In addition to navigating legal complexities regarding housing, engaging in part-time work while attending university can expose students to a host of legal challenges. These range from facing workplace discrimination and unjust termination to becoming entangled in contractual conflicts.

As discussed earlier, the Law Clinic can offer assistance and support with claims pertaining to employment disputes. However, for international students, legal issues regarding employment can be more complicated.

When beginning part-time work, students holding a Tier 4 UK Student Visa are required to keep their visa obligations in mind – one being a strict working restriction allowing for a maximum of only 20 hours per week during term. Breaching this condition not only classifies as illegal working but is also grounds for visa cancellation and constitutes a criminal offence under the Immigration Act 1971.

To gain some insight into how international students feel about this, Epigram spoke to a second-year law student, who expressed that ‘While the 20-hour work limit feels restrictive to my career trajectory, it is a sacrifice I have to make to continue my education or even work here.’

Moreover, academic attendance for students on a visa has important legal implications for their immigration status. As mandated by the UK Visas and Immigration Office (UKVI), students have to demonstrate and report their engagement with their studies to continue their visa sponsorship. The University’s recent adoption of the Check-In app requires students to report their attendance during lectures and seminars, and serves as an important metric of proof for the continuance of Visa sponsorships.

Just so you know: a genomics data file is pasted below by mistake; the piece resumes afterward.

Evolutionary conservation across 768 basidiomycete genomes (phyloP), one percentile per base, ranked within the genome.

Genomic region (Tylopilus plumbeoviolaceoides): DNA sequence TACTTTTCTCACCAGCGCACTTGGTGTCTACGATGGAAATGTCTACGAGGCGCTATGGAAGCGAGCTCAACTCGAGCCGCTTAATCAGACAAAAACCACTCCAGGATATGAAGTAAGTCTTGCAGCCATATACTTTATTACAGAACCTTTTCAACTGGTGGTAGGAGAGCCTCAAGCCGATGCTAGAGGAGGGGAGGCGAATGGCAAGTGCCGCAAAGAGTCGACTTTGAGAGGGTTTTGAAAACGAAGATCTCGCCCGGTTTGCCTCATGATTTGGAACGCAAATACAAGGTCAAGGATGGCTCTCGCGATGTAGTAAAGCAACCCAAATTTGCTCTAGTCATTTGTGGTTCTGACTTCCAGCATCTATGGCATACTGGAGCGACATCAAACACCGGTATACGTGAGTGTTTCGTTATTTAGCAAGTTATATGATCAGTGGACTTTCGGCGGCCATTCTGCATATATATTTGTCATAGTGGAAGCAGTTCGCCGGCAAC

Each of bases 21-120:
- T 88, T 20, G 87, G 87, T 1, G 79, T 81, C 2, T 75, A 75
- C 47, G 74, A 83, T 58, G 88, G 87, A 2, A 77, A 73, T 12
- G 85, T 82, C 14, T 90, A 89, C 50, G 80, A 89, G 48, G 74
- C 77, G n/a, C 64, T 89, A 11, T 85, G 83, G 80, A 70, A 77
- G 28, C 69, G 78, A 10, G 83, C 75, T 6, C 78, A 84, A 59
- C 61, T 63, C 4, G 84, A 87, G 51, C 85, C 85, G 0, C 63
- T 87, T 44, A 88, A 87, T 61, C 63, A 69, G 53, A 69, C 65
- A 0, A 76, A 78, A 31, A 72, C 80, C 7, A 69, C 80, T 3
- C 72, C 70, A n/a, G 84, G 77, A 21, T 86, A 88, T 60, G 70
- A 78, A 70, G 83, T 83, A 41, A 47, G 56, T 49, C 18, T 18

Where students are faced with issues regarding visas and immigration, the university’s Student Visa Advisers are legally permitted to offer immigration advice. Students can also access support for issues such as lost BRP cards, Visa implications when changing courses, and information about graduate route Visas.

In addition to Visa complications, students who work part-time might also be faced with discrimination within the workplace as more than a third of UK adults report having experienced workplace discrimination. Under the Equality Act 2010, discrimination on the grounds of protected characteristics – age, disability, ethnicity, nationality, race, religion, sex, sexual orientation, gender identity, pregnancy or marital status – is strictly against the law. 

The University has set out channels to report discriminatory behaviour by students or staff members via its ‘Student/Staff Unacceptable Behaviour Form’, with an option to report anonymously if students feel uncomfortable sharing personal information. On the other hand, discrimination by a person external to the university can be reported to the Bristol Hate Crime & Discrimination Services. This organisation can also advance discrimination claims through legal proceedings.

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Navigating legal issues may seem like a daunting task for students. However, becoming familiar with legal rights and knowing where to find accessible support can help students confidently address any challenges that may arise.

Featured image: Unsplash / Scott Graham

If you are affected by any of the above issues, please consult the following links:

Private Sector Housing Advice Factsheet:

Citizens Advice Housing:

Shelter Housing Advice:

Bristol Law Clinic:

Student Visa Support:

Staff Unacceptable Behaviour Form:

Student Unacceptable Behaviour Form:

Bristol Hate Crime & Discrimination Services: